As it rushed to complete work on Star Wars: Episode III-Revenge of the Sith last February, special effects company Industrial Light and Magic found itself split between two worlds. The new home of the San Rafael, California-based studio was in the final phase of construction as part of the Letterman Digital Arts Center (LDAC), a 850,000 -square-foot, four-building campus in San Francisco's Presidio National Park. Two of those buildings today serve as headquarters for George Lucas' Lucasfilm as well as its ILM and LucasArts Entertainment Co. subsidiaries.
ILM had been given responsibility for moving IT operations for all three business units. But Chief Technology Officer Cliff Plumer was also in an enviable position. His group had a rare opportunity to create an IT infrastructure, including new data centers and the network, from the ground up.
That February, however, ILM didn't have the processing power in its overcrowded data center in San Rafael to finish rendering all of the movie frames on time, and it didn't have the space for more servers. Bringing down the 2,500-processor server farm to move it would have had a huge impact on operations, since it runs 24 hours a day, says Plumer.
Keeping Star Wars fans waiting was not an option, so ILM bought an additional 250 dual-processor blade servers, installed them in the new data center at the LDAC 20 miles away and connected them into the render server farm in San Rafael by way of a 10Gb/sec. fiber-optic link.
Today ILM resides in a quiet setting with views of the Golden Gate Bridge. From the outside, the style of the buildings is more in keeping with the former Army base's heritage than what one would expect for a high-tech special effects and movie production company. There are no signs, and even at the main entrance, hidden behind plantings, the only indication of who occupies the buildings is a statue of Star Wars character Yoda atop a fountain.
Inside, everything is state of the art. The multistory buildings include a 13,500-square-foot data center, 18-inch raised floors that accommodate more than 600 miles of network cabling, and a 3,000-square-foot media data center. The latter is capable of simultaneously delivering high-definition video to remote clients and to several in-house viewing spaces.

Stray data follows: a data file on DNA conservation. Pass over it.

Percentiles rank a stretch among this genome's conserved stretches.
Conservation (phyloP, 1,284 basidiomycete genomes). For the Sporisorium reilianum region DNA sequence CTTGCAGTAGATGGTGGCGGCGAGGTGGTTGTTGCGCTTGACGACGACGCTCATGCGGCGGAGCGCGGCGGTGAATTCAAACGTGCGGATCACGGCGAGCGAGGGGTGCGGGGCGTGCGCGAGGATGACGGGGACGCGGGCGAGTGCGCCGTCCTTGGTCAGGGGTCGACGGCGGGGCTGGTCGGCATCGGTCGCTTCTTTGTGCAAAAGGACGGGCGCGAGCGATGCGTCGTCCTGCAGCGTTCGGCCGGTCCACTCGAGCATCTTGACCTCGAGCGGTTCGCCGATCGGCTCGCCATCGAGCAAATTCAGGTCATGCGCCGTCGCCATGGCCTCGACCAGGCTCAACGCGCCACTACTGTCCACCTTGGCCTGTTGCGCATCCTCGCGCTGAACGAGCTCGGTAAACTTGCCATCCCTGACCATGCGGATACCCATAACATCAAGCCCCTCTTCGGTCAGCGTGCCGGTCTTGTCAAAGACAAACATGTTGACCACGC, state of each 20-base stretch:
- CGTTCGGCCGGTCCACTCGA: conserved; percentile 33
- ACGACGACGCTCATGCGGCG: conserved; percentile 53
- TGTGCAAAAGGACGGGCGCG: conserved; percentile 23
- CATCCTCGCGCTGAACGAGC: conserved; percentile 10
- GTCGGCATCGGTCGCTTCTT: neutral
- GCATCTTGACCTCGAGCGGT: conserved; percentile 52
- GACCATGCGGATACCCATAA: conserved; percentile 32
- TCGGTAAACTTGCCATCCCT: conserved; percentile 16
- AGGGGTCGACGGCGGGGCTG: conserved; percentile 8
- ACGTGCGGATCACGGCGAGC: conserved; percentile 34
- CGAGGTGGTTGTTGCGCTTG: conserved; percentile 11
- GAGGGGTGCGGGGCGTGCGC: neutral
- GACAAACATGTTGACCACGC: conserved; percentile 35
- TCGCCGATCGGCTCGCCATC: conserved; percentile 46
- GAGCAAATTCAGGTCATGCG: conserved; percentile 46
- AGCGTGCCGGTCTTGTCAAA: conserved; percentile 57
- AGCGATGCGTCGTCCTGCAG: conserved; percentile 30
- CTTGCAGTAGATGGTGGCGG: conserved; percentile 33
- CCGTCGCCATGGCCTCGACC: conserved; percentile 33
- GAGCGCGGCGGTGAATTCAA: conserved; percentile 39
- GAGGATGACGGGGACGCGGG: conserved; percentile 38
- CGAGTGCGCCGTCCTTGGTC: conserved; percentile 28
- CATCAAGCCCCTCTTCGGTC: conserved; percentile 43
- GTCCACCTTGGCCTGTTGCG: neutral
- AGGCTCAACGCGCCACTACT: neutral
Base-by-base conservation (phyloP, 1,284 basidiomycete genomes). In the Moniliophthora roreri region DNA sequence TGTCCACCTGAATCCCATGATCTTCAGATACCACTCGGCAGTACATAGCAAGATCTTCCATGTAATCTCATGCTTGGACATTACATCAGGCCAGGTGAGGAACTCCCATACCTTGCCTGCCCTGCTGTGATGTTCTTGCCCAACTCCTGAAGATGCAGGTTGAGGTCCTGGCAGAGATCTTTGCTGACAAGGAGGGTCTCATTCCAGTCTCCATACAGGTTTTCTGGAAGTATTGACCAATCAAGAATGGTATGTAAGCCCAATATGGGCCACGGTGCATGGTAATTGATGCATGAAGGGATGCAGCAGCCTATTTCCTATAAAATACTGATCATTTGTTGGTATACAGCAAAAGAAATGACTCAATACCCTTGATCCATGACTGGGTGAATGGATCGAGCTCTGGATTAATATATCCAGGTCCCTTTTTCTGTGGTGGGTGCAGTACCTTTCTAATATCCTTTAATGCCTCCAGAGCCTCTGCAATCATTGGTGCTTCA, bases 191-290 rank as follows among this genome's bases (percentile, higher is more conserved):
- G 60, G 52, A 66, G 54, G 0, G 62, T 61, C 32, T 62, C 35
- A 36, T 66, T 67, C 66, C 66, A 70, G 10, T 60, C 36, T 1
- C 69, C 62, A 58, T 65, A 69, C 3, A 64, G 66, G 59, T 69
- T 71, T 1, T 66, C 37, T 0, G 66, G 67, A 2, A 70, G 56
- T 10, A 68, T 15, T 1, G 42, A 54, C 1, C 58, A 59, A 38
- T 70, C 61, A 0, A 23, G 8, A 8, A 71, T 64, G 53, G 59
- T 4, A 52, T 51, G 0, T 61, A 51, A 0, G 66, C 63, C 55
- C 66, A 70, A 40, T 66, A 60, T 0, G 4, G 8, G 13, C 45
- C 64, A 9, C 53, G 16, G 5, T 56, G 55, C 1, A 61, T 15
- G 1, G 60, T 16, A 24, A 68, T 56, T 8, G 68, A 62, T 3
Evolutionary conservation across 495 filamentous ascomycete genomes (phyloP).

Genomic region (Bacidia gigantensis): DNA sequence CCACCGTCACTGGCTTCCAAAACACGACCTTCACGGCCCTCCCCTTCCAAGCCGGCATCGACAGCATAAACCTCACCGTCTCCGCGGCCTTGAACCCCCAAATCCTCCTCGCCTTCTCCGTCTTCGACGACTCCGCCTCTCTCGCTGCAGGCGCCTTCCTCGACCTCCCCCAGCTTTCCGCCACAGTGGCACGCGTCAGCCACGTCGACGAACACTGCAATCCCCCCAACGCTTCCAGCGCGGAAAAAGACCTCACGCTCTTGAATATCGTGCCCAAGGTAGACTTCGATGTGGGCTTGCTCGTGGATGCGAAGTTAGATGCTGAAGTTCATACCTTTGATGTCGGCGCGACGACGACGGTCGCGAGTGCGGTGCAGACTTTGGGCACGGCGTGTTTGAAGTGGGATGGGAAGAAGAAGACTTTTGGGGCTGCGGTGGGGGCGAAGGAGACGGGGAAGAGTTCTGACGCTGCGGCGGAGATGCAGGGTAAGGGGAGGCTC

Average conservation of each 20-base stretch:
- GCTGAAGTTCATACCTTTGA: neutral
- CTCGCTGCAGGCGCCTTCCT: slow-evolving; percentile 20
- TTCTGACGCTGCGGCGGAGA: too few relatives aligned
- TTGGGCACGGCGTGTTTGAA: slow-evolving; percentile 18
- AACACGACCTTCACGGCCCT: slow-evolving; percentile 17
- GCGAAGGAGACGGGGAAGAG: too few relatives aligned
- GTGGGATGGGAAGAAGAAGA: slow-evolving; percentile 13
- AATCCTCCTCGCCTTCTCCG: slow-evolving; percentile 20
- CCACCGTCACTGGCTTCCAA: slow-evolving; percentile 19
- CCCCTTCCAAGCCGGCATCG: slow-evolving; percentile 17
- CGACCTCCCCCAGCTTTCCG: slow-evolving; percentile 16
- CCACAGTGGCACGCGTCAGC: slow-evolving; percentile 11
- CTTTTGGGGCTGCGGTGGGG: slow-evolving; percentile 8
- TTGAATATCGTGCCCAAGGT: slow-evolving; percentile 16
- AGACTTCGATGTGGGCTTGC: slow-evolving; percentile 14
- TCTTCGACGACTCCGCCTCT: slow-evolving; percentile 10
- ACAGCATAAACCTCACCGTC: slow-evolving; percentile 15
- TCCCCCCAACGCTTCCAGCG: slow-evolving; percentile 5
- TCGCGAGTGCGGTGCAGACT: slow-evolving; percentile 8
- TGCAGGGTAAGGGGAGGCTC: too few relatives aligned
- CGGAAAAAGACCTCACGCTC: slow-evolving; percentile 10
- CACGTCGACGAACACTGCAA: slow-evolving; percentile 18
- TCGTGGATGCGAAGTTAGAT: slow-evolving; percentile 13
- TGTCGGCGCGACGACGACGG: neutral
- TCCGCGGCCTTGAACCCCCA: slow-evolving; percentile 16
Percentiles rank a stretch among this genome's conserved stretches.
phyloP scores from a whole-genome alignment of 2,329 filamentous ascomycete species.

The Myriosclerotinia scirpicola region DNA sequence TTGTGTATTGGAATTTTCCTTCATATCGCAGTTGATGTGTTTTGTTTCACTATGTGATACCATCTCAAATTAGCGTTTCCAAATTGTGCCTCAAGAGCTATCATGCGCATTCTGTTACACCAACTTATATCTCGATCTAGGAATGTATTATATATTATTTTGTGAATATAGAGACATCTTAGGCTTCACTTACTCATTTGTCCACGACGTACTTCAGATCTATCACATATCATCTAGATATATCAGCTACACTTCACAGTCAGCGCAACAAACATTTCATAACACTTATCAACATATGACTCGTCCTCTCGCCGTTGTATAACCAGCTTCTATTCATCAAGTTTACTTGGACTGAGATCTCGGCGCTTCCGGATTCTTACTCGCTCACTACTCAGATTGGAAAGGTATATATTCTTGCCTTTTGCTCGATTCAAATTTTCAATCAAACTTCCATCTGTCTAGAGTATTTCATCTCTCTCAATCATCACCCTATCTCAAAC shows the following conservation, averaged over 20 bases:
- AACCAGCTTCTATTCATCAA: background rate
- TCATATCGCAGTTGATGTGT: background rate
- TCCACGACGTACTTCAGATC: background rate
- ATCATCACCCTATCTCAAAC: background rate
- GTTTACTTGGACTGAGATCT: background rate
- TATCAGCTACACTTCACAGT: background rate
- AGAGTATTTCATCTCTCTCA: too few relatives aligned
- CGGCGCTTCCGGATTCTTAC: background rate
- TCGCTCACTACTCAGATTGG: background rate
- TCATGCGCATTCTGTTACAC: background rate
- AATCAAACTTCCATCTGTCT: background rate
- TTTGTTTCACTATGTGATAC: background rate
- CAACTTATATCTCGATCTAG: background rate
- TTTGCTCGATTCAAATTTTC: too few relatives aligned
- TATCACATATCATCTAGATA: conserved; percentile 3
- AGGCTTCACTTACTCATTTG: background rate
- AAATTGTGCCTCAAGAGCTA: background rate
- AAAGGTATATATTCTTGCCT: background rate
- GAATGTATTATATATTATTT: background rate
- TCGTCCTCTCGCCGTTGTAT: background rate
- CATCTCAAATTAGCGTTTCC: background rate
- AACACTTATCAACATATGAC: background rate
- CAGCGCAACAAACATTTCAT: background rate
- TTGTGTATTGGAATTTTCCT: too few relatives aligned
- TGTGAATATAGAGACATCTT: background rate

The main data center includes a 3,000-processor server farm, approximately 150TB of network-attached storage and a 10 Gb Ethernet backbone that may be the largest built by any company to date. It has some 340 10Gb ports and supports traffic loads of 130TB per day. Power and cooling systems sit in two adjacent rooms, which Plumer says helps to keep maintenance traffic out of the data center.
Getting moved wasn't easy. The data center was ready to go back online in February when the new servers and other equipment arrived at the LDAC. The IT staff had already moved in, becoming the building's first tenant. But the rest of the building was far from finished. "We had to wear hard hats and goggles" during those first weeks, recalls network engineer Mike Runge.
With all the construction, finding a place to store equipment shipments -- dual-Opteron Titan64 Superblades from Angstrom Microsystems and networking gear from Foundry Networks -- was tough. "It was hard to find a room that would lock and be free of dust," Runge says. Once the equipment was unboxed, however, the installation took Angstrom technicians just two hours, says Lalit Jain, Angstrom's CEO.
"Within seconds of powering [the servers] up, they were processing an image," Plumer says. Since then, the rest of the data center equipment has moved over. The bulk of it arrived in mid-August, when ILM's 400 artists and other staffers began moving in.
ILM's move is part of a corporate consolidation that also includes video game maker LucasArts as well as Lucasfilm. Some 1,500 people work in the new facility. Moving LucasArts and Lucasfilm was fairly straightforward, says Kevin Clark, director of IT operations. ILM was more difficult. "The infrastructure is much more complex," he says.